I have always struggled with my weight. Losing it didn’t mean winning.

I remember standing in the shower, in sixth grade, feeling disgusted with my body – grabbing a handful of my flabby belly and thinking, “That’s not who I really am.” I recited, unconsciously, the cultural scenario. And so, at 12, I called on my willpower and started jogging. By the end of middle school, I was quite thin. In high school, I was a good athlete. In retrospect, I think what really made me slim was the hormones and the growth spurts. But that realization became a pillar of my teenage identity, a story I loved to tell about myself: I was a fat kid, a kid living under a genetic curse – but then, through the miracle of will and self-discipline, I overcame .

Or have I actually overcome? What diet stories tend to omit is that following a restriction, people almost always regain weight. The story of a life is much longer than the story of a diet. Over the decades, my weight fluctuated a lot, I oscillated between the poles of excess and restriction, appetite and control, abstinence and snacking. Or, as my grandfather might say, flavor and nutrition.

I have one alter ego whom my wife calls, with loving wonder, Fat Sam. She first met him on our honeymoon. We had been driving all day, rolling through the high desert near Santa Fe, watching huge thunderstorms flicker over black mesas, trying to get where we were going – and when we finally did, in the middle of at night, hungry and exhausted, the only restaurant open was Denny’s. And the only thing that crossed my mind was to merge, body and soul, with the first cheeseburger that passed by.

The moment my meal arrived, the universe seemed to crack in two, like an eggshell in the hands of a line cook – and a whole new character crawled out: Fat Sam. Fat Sam attacked the food in front of him with wild urgency. While I was eating, my wife kept trying to say something, start a conversation, but I was chewing, or near the end of chewing, or just at the beginning of chewing , and I raised a finger as if to say, yes, wait, just a second, I have an answer for you – but then at the moment of swallowing, when my mouth was briefly clear, when I could have spoken, I Immediately put the cheeseburger back in my mouth and take another bite. I was in a sort of trance. I was like a horn player doing circular breathing. At one point the waitress came over and said, “How are you?” and with my mouth absolutely overflowing, looking like a drunken man, moaning with almost sexual ecstasy, I shouted, “Oh, that’s REALLY REALLY good!” — and everyone in the room realized at the same time that she wasn’t even talking to us but to the table behind us. Fat Sam didn’t care. He kept cramming the universe into his face.

This sudden, lumpy palimpsest – the absence of her body, the presence of mine – struck me, at that moment, as outrageous and weird and sad and embarrassing and funny.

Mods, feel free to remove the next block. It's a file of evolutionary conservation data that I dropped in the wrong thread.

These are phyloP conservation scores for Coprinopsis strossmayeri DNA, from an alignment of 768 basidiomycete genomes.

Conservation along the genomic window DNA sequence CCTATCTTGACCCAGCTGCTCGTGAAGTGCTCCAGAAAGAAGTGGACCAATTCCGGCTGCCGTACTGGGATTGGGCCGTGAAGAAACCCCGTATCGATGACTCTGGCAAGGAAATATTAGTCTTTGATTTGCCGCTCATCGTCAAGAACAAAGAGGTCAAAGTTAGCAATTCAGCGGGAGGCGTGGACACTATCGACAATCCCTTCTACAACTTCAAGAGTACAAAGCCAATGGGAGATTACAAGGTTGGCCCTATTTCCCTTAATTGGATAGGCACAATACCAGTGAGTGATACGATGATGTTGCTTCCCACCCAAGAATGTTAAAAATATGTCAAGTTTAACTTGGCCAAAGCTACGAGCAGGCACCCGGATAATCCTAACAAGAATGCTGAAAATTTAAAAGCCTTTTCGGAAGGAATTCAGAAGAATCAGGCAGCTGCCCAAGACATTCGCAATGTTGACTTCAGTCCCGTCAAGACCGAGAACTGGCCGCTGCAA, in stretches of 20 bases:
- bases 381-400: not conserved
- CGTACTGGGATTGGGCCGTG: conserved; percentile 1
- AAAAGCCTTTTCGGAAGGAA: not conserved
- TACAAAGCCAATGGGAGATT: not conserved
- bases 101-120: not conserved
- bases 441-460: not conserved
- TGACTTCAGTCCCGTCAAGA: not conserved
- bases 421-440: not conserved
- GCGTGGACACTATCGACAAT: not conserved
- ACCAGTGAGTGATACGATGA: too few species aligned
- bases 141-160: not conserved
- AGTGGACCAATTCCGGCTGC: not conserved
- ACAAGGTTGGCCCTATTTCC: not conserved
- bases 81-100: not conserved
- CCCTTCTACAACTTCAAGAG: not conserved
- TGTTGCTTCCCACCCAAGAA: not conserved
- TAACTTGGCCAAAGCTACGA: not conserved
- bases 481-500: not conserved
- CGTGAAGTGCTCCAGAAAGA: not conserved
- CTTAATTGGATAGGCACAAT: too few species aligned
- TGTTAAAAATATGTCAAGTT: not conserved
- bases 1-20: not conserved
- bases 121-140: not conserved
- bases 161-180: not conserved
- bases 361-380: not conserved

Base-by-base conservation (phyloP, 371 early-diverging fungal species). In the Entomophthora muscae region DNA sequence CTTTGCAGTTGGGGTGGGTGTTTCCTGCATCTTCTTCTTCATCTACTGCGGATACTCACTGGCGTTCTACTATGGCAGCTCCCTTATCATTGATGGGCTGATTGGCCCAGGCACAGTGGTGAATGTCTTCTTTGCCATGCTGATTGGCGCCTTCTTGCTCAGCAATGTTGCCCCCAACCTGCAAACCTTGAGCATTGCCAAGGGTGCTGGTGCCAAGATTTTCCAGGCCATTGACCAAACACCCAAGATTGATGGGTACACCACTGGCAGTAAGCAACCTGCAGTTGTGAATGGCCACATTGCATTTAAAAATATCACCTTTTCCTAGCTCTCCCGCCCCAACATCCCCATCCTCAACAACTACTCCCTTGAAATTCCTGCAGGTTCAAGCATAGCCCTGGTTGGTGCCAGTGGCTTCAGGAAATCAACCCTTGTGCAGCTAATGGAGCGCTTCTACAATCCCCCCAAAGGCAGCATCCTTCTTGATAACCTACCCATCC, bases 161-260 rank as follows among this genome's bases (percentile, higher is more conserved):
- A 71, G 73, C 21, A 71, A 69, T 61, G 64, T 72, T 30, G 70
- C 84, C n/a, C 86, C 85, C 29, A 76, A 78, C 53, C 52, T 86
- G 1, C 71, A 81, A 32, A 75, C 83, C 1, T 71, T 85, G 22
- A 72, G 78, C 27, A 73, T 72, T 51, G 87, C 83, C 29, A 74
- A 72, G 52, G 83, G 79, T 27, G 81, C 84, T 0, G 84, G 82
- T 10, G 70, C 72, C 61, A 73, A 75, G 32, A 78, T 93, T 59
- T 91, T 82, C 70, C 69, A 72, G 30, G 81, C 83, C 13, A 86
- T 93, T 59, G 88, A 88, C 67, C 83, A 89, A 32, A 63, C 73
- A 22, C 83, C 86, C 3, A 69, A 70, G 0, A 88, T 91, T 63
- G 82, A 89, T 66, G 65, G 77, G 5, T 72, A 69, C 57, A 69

The classic diet slogan that impressed me so much as a chubby kid – “Inside every fat person, there’s a skinny person waiting to come out” – should, in my case, be reversed. No matter what my body looks like at any given time, Fat Sam lives inside me. I recognize now, in fact, that Fat Sam represents some of my best qualities: curiosity, joyful appetite, lust for life, satisfaction in the moment. Fat Sam’s mission is to consume the world in giant sips of joy. It doesn’t even have to be food: it could be naps, video games, jokes at a party, walks, free throws, reading or petting a dog. Anything that satisfies a need, anything I’m hungry for. And in this transfer, in this passage from outside to inside, in this radical appropriation, there is a validation of existence, a proof of being, which I refuse to reject. Fat Sam, in many ways, is valuable and good. It is a funnel into which the universe pours, the pinch in the hourglass. It reminds me that all of life is, in a sense, appetite. Even restriction satisfies a hunger – the hunger to restrict. When I have chosen to deny myself something, it is Fat Sam who feeds, greedily, on this denial.

One of my My favorite photo is a selfie I took 10 days after my dad died. It contains a strange paradoxical energy: mourning and joy, comedy and grief, end and continuation. I took it from the guest bathroom at my dad’s when, while rummaging through his old stuff, we discovered a treasure trove of vintage jogging shirts. My dad was an avid runner – he moved to the hotbed of jogging Eugene, Oregon during its heyday in the 1970s when the local shoe company, Nike, was booming and legend Steve Prefontaine was running in the streets with his famous mustache. My dad had a mustache like Pre’s, and he used to run those same streets. Year after year, he amassed a huge collection of T-shirts from Eugene’s annual Butte to Butte race. Going through them was like stepping back in time: wild colors, outdated designs, fonts that morphed to follow the styles of different decades.

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